We asked if they wanted to go see this place and if they would have appropriate behavior there, and they all said they did and they would, so we headed for downtown Oklahoma City.

A few minutes after I finished telling them the story and turned back to help our driver navigate, a voice called out from the backseat.  It was my five-year-old son.

“Mommy, I like the story about Survivor Tree.  I was afraid when you told us about it that the tree would die, but I’m glad it was a happy ending.  I’m glad Survivor Tree is still there to make people feel better.  I want to go see it.”

We had lunch at the delightful Kitchen No. 324, where we were seated outside near a small grassy area where the wiggly among us could wiggle.  It was perfect since we knew we were going to let them walk around the memorial but not run and jump and somersault and cartwheel, which they really needed to do.  We enjoyed the “Oklahoma fluffies” and let the wind come roaring down the plains and through our hair.

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After lunch we went to the memorial.  2015-05-15 15.52.13As we approached it from the east, the kids were drawn to an outdoor chapel on the ground of First Church.  That boy who was touched by the story of Survivor Tree asked if we could kneel in the sanctuary and pray.  He offered the sweetest, simplest prayer for the people affected on that day and for the tree that brought hope.  It was the perfect way to start our visit to the memorial — where somehow they all managed to behave.

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After OKC, it was time to get on the road again.  2015-05-15 18.03.44-1We went to Okmulgee, Oklahoma, which is the government seat of the Muscogee (Creek) Nation, where I am a tribal member.  My great-great-grandmother was named on the 1906 Dawes Indian Census, along with two sisters and a brother.  Her family a few generations back had come to Oklahoma on the Trail of Tears, and her descendants remained there until as a young boy my Gramps left Oklahoma with his family during the Dust Bowl, headed for California.  California was a little too far to travel, it seems.  The family ended up settling in Arizona, and now here we are.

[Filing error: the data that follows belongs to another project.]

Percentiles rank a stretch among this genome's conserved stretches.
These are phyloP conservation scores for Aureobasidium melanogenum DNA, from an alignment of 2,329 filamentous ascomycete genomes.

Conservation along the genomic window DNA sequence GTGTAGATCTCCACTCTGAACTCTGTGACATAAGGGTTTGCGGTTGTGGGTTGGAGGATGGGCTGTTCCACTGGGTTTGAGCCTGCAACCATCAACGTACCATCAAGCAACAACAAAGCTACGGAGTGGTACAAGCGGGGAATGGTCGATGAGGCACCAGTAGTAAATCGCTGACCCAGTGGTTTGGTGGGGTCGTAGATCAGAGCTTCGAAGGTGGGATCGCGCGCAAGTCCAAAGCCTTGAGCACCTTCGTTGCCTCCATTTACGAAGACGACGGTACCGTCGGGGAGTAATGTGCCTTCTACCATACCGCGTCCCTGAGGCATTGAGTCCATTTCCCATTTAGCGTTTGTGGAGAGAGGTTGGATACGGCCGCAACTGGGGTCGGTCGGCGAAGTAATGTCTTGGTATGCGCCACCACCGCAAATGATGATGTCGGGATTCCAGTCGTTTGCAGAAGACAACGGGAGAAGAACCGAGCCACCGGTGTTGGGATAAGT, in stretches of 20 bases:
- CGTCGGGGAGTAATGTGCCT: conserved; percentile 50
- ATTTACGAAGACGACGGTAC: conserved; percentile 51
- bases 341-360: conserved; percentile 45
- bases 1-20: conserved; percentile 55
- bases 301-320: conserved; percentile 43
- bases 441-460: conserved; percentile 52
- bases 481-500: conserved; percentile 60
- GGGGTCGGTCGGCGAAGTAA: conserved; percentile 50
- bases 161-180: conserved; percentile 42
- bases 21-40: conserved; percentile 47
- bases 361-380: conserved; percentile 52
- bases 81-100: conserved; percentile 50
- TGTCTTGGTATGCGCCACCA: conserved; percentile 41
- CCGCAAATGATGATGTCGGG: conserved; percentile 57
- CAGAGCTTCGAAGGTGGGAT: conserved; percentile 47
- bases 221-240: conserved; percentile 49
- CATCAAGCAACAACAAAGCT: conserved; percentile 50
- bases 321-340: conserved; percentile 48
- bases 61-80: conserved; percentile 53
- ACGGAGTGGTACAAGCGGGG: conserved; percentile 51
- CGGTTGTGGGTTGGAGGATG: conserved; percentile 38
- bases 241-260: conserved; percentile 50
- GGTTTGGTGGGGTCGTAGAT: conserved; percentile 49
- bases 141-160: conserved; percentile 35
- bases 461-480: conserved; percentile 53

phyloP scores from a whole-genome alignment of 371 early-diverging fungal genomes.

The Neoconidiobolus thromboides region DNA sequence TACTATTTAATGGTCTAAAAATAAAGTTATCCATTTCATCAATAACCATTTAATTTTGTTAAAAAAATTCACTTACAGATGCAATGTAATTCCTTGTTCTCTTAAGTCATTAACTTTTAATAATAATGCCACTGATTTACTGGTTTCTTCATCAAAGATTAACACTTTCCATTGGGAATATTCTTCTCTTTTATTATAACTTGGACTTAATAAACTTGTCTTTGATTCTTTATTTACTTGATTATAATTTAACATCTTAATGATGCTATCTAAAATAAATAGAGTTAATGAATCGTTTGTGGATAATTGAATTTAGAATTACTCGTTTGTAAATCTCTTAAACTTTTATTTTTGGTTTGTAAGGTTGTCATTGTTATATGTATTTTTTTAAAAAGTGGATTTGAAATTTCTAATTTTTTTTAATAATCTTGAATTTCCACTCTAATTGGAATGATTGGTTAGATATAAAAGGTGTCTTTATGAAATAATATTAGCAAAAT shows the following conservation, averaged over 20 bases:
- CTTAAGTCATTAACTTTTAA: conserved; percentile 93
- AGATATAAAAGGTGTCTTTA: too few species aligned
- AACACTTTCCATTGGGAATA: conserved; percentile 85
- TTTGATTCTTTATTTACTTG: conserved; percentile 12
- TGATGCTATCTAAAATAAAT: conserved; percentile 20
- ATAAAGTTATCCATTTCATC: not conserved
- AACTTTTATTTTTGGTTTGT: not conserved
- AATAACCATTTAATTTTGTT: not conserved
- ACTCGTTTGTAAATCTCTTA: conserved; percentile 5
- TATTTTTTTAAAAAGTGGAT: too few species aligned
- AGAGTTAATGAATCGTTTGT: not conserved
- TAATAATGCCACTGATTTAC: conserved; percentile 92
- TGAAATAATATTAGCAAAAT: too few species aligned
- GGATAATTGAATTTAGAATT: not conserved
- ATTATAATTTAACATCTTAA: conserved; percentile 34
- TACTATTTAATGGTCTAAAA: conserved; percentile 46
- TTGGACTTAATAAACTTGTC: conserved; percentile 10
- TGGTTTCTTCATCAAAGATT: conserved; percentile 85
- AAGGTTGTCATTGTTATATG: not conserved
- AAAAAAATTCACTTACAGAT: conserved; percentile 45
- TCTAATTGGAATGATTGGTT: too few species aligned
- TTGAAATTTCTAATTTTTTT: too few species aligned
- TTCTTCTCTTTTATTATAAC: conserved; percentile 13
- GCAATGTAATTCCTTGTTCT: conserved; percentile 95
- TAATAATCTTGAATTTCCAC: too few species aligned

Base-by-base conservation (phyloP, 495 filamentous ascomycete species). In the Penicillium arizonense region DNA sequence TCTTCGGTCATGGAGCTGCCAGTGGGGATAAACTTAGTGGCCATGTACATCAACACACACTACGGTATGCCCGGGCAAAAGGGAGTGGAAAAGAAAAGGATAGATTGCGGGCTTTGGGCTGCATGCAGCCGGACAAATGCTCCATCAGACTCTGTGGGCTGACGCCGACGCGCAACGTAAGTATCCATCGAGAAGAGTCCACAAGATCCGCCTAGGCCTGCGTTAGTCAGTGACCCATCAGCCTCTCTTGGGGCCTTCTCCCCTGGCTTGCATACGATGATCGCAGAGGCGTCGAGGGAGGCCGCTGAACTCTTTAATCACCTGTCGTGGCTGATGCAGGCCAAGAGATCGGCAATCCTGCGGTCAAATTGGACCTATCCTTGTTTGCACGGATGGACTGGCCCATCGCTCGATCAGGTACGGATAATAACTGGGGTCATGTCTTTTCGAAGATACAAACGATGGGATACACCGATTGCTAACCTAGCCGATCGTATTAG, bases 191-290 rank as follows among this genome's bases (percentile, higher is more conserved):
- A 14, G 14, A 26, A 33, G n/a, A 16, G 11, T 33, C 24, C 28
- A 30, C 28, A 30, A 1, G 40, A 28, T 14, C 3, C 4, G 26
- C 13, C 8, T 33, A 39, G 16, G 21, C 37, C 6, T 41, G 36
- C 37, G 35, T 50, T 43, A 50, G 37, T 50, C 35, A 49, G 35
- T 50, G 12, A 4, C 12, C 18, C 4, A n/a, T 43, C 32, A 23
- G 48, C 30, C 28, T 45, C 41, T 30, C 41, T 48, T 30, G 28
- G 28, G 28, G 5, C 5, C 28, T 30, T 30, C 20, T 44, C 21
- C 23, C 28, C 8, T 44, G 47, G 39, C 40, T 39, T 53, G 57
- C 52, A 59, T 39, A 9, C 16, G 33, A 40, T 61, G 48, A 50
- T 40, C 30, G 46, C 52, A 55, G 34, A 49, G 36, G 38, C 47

2015-05-15 17.43.06In Okmulgee we went to the Creek Council House, which was erected in 1878 shortly after their arrival in Oklahoma Territory.  It was very moving to be in the place where my family had been for many years, which I had never seen.  Gramps died when I was young and any memories of his life in Oklahoma are lost to me for now, but researching that part of my family history has been very meaningful to me.  I feel a connection to that great-great-grandmother, and I’m so glad I got to walk in the place where she lived.2015-05-15 17.48.53-1

We had intended to continue on to Muscogee, Oklahoma, where the Five Civilized Tribes Museum honors those who were relocated to Indian Territory during the Trail of Tears — the Cherokee, Creek, Choctaw, Chickasaw, and Seminole.  Our stops in OKC and Muscogee put us behind schedule, though, and we would have arrived in Muscogee after the museum had closed, so we decided to turn north and head into Kansas.

2015-05-15 20.10.11-1We crossed the state line into Kansas at Coffeyville, where I missed my “Welcome to Kansas” picture and made the driver turn around to give me a second try.  Whew!  We marveled at the W.P.Brown Mansion as we cruised through, an enormous home built in 1906 by a local natural gas magnate.  Late night Kansas backroads took us up to Overland Park (“Fancy Kansas,” according to my favorite Kansan), where we rolled in well past everyone’s bedtimes and promptly got to bed.

Record Your Travel! – Make Your Own U.S. States Passport